Evolution pre-programmed us, over 7 million years (we've lived in settlements for .001 % of our species' evolution, just 7,000 years), to obsess over obtaining things that give us little boosts of pleasure:  foodstuffs we could only find in season in certain places, sex, the warmth of a fire, tickling a baby, being dry, dancing, being social, etc.  When we lived in our natural state, as nomadic tribes, we just couldn't get enough of anything to become addicted, but the secret sauce evolved in our brains, waiting for our modern 'New Normal' to let it blossom.  Addiction is a deeply insidious driving force in us that now shows up all around us: 'shopaholics', gamblers, drinkers and addictions
to sex, tanning, exercise, tattooing, eating, accumulating money, porn, even to obsessive-compulsives always doing whatever pops into their brains to get that little feel-good boost.

There's a disturbing trend on LinkedIn happening today that makes me apoplectic, it's the 'Twitterfication" of LinkedIn.  It is the "I WANT TO START A MEANINGFUL DIALOGUE ON LINKEDIN TO INCREASE MY EXPOSURE, SO I'M GOING TO POST..."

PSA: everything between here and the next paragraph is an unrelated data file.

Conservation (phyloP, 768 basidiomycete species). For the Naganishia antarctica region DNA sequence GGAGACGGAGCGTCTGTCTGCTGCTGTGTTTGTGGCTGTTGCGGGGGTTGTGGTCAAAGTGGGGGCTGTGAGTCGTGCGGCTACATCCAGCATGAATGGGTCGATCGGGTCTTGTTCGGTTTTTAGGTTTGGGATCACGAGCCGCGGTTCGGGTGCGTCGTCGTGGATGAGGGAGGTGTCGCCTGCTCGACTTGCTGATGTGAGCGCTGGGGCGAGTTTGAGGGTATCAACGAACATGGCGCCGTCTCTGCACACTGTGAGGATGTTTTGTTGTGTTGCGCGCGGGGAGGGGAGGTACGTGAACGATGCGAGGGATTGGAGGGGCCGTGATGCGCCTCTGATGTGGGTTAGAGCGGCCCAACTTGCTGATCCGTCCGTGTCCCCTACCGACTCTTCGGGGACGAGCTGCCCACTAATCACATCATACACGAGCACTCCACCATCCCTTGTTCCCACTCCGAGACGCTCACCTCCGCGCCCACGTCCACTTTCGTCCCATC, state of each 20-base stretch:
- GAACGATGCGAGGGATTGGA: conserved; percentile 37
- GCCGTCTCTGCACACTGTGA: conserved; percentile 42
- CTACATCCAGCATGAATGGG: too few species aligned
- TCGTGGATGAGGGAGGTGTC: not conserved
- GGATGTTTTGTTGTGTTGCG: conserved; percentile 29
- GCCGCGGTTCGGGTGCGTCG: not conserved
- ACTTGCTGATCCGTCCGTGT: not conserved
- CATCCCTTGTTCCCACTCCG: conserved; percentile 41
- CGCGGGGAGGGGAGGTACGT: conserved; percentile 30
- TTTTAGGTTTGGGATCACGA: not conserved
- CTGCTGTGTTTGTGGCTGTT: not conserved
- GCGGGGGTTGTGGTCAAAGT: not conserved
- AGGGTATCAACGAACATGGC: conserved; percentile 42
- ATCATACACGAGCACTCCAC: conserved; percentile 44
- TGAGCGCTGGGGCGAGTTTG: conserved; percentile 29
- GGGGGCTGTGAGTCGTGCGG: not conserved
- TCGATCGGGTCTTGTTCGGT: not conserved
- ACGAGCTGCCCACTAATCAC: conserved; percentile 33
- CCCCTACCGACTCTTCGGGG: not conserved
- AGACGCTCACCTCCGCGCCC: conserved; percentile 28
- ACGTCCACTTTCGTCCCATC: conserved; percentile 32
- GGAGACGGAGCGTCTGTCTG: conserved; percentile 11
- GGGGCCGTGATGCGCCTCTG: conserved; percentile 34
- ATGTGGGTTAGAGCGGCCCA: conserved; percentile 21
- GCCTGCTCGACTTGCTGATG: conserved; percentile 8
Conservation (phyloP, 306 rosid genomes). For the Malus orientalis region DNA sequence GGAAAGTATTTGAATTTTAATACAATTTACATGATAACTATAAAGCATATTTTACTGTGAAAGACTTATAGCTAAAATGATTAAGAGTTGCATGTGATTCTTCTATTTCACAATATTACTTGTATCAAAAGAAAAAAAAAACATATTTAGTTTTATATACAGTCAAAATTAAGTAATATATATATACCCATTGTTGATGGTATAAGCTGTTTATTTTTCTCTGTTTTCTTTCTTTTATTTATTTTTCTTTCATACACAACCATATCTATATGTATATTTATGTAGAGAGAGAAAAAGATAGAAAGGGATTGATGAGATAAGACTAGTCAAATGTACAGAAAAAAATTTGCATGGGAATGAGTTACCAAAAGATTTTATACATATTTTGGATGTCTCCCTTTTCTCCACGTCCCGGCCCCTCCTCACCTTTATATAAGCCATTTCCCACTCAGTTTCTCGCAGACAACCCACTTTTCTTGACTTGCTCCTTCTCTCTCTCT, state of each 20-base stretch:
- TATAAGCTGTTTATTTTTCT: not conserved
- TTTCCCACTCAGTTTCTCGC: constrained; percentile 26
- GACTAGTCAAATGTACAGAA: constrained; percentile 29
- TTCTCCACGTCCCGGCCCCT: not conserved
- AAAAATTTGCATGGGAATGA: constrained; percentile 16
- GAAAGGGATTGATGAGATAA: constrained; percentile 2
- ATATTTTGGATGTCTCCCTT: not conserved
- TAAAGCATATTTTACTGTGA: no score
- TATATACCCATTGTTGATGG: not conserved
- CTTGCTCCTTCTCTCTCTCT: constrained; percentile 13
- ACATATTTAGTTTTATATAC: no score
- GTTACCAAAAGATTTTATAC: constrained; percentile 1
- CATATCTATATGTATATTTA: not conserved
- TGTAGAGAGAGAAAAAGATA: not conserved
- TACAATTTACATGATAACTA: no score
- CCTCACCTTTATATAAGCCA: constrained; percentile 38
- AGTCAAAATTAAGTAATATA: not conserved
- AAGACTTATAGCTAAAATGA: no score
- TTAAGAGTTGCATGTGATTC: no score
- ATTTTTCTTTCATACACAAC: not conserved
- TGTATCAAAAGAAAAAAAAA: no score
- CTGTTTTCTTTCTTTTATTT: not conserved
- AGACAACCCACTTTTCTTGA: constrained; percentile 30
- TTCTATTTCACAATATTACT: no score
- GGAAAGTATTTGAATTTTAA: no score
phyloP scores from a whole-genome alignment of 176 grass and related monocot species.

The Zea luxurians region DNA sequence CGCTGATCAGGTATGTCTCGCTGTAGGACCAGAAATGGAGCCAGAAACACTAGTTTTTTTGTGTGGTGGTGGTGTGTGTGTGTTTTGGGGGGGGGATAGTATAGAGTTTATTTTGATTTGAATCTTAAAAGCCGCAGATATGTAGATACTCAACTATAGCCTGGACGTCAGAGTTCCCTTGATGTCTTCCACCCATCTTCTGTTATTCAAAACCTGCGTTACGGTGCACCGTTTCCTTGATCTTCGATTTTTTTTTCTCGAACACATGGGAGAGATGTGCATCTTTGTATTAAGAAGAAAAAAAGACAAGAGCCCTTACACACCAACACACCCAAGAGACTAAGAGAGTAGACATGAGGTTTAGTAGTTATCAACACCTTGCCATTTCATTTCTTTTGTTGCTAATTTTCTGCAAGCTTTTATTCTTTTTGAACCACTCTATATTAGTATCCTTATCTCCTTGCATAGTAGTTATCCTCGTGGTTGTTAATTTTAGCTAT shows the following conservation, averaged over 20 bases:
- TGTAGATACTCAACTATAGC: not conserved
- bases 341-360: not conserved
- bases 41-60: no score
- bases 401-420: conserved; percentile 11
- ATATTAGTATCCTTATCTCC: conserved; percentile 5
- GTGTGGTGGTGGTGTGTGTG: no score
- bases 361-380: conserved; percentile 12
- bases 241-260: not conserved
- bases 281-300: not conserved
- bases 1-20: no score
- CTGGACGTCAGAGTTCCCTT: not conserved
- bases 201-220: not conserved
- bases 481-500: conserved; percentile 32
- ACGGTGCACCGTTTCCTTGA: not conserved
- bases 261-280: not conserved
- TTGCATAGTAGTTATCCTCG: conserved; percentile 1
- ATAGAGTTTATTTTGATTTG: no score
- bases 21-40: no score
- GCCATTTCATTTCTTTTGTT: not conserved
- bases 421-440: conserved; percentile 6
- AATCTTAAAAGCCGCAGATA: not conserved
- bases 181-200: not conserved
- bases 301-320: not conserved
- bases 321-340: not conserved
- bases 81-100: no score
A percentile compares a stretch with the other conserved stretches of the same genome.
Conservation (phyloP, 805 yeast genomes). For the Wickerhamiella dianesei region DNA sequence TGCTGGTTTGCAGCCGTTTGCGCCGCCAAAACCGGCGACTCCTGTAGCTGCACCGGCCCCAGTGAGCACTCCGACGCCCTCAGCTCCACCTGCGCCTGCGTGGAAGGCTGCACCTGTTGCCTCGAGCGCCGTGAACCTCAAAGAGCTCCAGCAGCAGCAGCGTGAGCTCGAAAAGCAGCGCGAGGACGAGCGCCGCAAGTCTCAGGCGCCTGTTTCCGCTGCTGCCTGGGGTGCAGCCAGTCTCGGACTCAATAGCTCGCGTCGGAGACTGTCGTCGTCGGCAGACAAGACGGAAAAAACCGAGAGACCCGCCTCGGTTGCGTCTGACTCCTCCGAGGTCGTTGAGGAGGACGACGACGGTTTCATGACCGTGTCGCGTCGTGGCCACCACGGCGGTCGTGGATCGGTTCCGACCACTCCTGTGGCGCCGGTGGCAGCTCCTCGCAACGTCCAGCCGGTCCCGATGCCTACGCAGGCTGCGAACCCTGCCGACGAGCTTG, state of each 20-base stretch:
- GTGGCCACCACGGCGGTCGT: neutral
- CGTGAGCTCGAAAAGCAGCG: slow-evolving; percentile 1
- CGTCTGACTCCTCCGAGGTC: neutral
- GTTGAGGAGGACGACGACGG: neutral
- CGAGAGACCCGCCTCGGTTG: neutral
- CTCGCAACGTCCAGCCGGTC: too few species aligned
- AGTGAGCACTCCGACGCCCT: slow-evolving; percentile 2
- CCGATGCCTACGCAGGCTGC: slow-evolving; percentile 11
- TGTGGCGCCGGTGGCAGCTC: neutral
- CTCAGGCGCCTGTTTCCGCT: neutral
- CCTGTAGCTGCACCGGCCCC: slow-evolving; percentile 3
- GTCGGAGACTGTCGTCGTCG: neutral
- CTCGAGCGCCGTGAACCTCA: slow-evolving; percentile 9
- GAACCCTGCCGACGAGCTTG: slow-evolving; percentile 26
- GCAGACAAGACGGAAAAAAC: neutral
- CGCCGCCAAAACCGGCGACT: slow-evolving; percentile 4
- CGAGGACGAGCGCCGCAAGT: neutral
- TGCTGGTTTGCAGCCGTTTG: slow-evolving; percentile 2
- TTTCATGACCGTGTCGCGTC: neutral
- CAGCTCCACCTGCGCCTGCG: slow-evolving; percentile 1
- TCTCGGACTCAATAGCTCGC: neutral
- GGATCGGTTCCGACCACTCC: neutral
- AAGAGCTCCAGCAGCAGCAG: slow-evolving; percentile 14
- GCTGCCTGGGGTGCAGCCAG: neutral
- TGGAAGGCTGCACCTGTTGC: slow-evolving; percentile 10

• "Describe the future of marketing in 140 characters."
  • "In two words what does 'leadership' really mean to you?"
  • "How has 'social marketing' made you a better person?"
OMG!  WTF?  LOL!  Please spare us!  At what point did real work and serious, conceptual thinking about what you  get paid to do get replaced by an endless effort to boost your own ego by leveraging our egos?  Really?  How does constant checking of the number of re-tweets you've 'earned' for that latest quip or link to that witty little video translate into 'time well invested' for whoever is paying to send your kids to college?  Last time I checked, your stakeholders still believe that time is money.  Egging us into 'engaging' with you, even if your job is to be the corporate PR cheerleader, is not the same as generating quality content that is relevant to your service, brand or business.  Frequency and volume does not equate to good branding, especially given the shift from push to pull.